CORONAVIRUS | TREATMENTS

Pfizer testing antiviral pill to treat covid-19: How effective is it? When could it be available?

Pfizer announced Monday it has begun the next phases of testing for its covid-19 oral antiviral drug to limit infection in those who have been exposed.

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Pfizer testing antiviral pill to treat covid-19: How effective is it? When could it be available?
DOMINICK REUTER AFP

Drugmakers are racing to find an easy-to-use treatment that could keep people infected with covid-19 from becoming seriously ill or even prevent them from developing symptoms. Three pharmaceutical companies are in mid-to-late-stage clinical trials to test an oral antiviral drug for covid-19.

Pfizer announced on Monday that it began Phase 2 and 3 clinical trials to assess the safety and efficacy of its oral antiviral pill for the prevention of confirmed covid-19 infection and its symptoms. It joins the pharmaceutical companies Merck partnered with Ridgeback Biotherapeutics and Atea in collaboration with Roche in testing potential antiviral therapies for covid-19 in clinical trials.

What are antivirals?

Antivirals help treat and prevent viral infections in different ways depending on the type. Once a person is infected, they can be used to reduce the symptoms or the length of time that it takes to overcome the viral infection by boosting the immune response. They can also be used as a preventative measure to block receptors so virus can’t latch onto healthy cells or lower the risk of an infected person from spreading a virus.

They are already used to treat HIV, herpes and the flu. One of the most widely known antiviral drugs is Tamiflu, used to prevent serious ailment or hospitalization from the flu. But antivirals are not a substitute for a vaccine when one is available according to the CDC.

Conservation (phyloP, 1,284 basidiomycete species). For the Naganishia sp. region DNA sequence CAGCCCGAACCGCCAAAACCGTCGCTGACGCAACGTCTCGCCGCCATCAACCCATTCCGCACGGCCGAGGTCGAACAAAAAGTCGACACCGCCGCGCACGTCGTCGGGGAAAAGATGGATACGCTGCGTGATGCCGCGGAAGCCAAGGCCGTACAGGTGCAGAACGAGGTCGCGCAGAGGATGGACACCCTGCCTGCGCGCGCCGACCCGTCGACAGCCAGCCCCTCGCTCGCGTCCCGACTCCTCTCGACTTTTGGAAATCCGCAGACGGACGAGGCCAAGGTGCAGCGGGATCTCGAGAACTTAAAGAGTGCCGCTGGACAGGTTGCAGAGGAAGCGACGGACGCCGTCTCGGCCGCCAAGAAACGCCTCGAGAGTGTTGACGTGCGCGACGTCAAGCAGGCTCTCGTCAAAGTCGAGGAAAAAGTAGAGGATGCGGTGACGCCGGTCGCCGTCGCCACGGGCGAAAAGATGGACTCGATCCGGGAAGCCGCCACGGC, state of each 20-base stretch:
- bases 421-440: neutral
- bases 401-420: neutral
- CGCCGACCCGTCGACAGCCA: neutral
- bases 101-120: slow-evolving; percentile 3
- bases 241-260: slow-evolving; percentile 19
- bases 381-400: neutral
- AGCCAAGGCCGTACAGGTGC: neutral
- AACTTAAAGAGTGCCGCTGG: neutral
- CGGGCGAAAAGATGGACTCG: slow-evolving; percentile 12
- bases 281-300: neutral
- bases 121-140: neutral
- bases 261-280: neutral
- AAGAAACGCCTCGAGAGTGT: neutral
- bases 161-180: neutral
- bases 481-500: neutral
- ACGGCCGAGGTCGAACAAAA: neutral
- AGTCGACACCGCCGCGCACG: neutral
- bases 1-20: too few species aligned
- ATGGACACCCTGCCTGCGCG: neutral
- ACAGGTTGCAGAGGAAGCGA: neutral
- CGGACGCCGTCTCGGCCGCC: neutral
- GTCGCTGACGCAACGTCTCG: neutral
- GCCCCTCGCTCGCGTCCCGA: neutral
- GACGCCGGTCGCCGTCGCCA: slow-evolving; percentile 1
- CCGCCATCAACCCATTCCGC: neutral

Currently, there is only one antiviral that has full FDA approval and is available to patients diagnosed with covid-19, Gilead Sciences’ Remdesivir. Unlike the three other antivirals in clinical trials now, Remdesivir is administered intravenously but scientists are working on an oral version which is still in the preclinical trial phase.

How effective are the antivirals?

So far, the results from all three antivirals in clinical trials have shown that they are well tolerated and are effective at reducing a patient's viral load. Right now the top contender is Molnupiravir from Merck and partner Ridgeback Biotherapeutics. Atea Pharmaceuticals in collaboration with Roche are testing AT-527 and began Phase 3 trials in April. The Phase 1 results from Pfizer show promise but the data is limited at this time until the drugmaker can perform larger scale trials. Remdesivir, while its oral version is still in the pretrial stage has been showing promise too.

How soon could the oral antivirals be available to the public?

Results from the Molnupiravir phase 3 clinical trials should be available within the next few weeks according to Merck CEO Robert Davis. This month he said the company could seek Emergency Use Authorization from the Food and Drug Administration before the end of the year. The Biden administration has already agreed to procure 1.7 million treatment courses once Molnupiravir receives Emergency Use Authorization.

Data from clinical trials of the oral antiviral from Atea Pharmaceuticals and Roche are expected later this year.